A grain of dust forged in the death throes of a long-gone star was discovered by a team of researchers led by the University of Arizona.
Just as dust gathers in corners and along bookshelves in our homes, dust piles up in space too. But when the dust settles in the solar system, it’s often in rings. Several dust rings circle the Sun. The rings trace the orbits of planets, whose gravity tugs dust into place around the Sun, as it drifts by on its way to the center of the solar system.
The strange orbits of some objects in the farthest reaches of our solar system, hypothesized by some astronomers to be shaped by an unknown ninth planet, can instead be explained by the combined gravitational force of small objects orbiting the sun beyond Neptune, say researchers.
We’re under a time crunch.
NASA’s Voyager 2 spacecraft has detected an increase in cosmic rays that originate outside the Solar System. Currently, the probe is approximately 11 billion miles (17.7 billion km) from Earth.
All of this adds a new layer to the search for life on other planets: apart from finding planets in the “Goldilocks” area, where they are neither too far nor too close to their star….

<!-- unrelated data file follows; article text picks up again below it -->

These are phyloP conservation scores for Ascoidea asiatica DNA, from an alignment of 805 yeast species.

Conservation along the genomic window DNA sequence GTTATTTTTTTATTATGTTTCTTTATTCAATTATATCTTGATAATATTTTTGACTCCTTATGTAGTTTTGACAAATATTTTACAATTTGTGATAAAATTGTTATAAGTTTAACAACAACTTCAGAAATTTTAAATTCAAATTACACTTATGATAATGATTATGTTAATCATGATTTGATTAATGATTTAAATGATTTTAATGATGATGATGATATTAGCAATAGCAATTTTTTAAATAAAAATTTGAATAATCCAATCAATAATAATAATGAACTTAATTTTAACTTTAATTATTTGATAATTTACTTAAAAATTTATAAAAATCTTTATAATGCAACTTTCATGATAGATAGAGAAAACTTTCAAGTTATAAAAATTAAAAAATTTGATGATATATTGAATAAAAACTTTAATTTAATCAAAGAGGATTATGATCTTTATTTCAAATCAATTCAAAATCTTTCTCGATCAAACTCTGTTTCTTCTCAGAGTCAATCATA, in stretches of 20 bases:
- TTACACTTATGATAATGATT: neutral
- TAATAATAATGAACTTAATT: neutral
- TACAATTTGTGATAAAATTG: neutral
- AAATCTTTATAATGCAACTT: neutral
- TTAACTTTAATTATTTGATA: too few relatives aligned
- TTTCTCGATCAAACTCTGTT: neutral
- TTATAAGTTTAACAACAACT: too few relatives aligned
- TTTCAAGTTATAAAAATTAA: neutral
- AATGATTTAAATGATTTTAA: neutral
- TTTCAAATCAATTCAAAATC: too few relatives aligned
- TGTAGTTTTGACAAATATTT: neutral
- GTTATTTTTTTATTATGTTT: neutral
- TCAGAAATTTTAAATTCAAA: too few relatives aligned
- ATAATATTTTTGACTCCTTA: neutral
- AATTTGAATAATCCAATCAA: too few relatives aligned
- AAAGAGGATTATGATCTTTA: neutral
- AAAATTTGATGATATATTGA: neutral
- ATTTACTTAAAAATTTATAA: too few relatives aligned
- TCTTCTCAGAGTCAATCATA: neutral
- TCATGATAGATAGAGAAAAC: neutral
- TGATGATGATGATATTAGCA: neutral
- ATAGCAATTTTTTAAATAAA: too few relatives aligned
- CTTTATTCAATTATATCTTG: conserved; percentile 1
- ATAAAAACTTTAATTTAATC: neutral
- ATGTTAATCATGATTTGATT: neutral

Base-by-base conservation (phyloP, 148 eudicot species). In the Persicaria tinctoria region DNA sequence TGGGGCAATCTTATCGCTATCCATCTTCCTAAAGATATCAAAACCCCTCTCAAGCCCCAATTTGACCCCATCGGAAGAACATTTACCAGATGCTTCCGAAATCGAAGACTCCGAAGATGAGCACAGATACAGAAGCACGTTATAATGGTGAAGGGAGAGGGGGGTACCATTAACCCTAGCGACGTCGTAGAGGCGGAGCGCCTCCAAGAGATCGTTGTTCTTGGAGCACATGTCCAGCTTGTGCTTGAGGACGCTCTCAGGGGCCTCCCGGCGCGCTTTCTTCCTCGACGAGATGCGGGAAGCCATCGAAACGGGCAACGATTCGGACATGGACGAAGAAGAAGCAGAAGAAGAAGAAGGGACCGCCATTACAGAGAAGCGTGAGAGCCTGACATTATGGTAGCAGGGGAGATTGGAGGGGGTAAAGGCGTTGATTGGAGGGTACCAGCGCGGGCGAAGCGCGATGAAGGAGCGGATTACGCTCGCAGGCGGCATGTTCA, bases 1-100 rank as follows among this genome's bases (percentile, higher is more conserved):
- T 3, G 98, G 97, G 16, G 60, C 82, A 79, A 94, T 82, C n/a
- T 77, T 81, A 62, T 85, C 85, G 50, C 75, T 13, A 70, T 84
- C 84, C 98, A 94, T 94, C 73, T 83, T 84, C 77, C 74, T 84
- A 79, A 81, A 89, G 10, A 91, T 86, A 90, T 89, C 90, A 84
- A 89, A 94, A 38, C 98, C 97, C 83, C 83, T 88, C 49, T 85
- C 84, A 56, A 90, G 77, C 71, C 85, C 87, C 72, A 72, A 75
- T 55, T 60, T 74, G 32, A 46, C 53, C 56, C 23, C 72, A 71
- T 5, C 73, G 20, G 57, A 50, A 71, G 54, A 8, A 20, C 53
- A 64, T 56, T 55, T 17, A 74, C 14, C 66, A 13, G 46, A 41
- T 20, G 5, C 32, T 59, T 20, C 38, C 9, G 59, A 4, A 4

In NASA’s efforts to explore the endless expanse of space, the agency eventually came to a realization: there is simply too much data. Missions like the one embarked upon in 2009 by the Kepler space telescope yield such a tremendous amount of data that there’s no efficient way for an individual scientist or even a team of scientists at NASA to pour through it all. That’s when they made a realization — instead of handling everything internally, NASA could make this data publicly available so that citizen scientists all over the world would be able to dig in.
NASA has stated that it’s quite likely that our solar system is home to a massive, distant ninth planet. Its existence could shed light on some burning questions about the cosmos.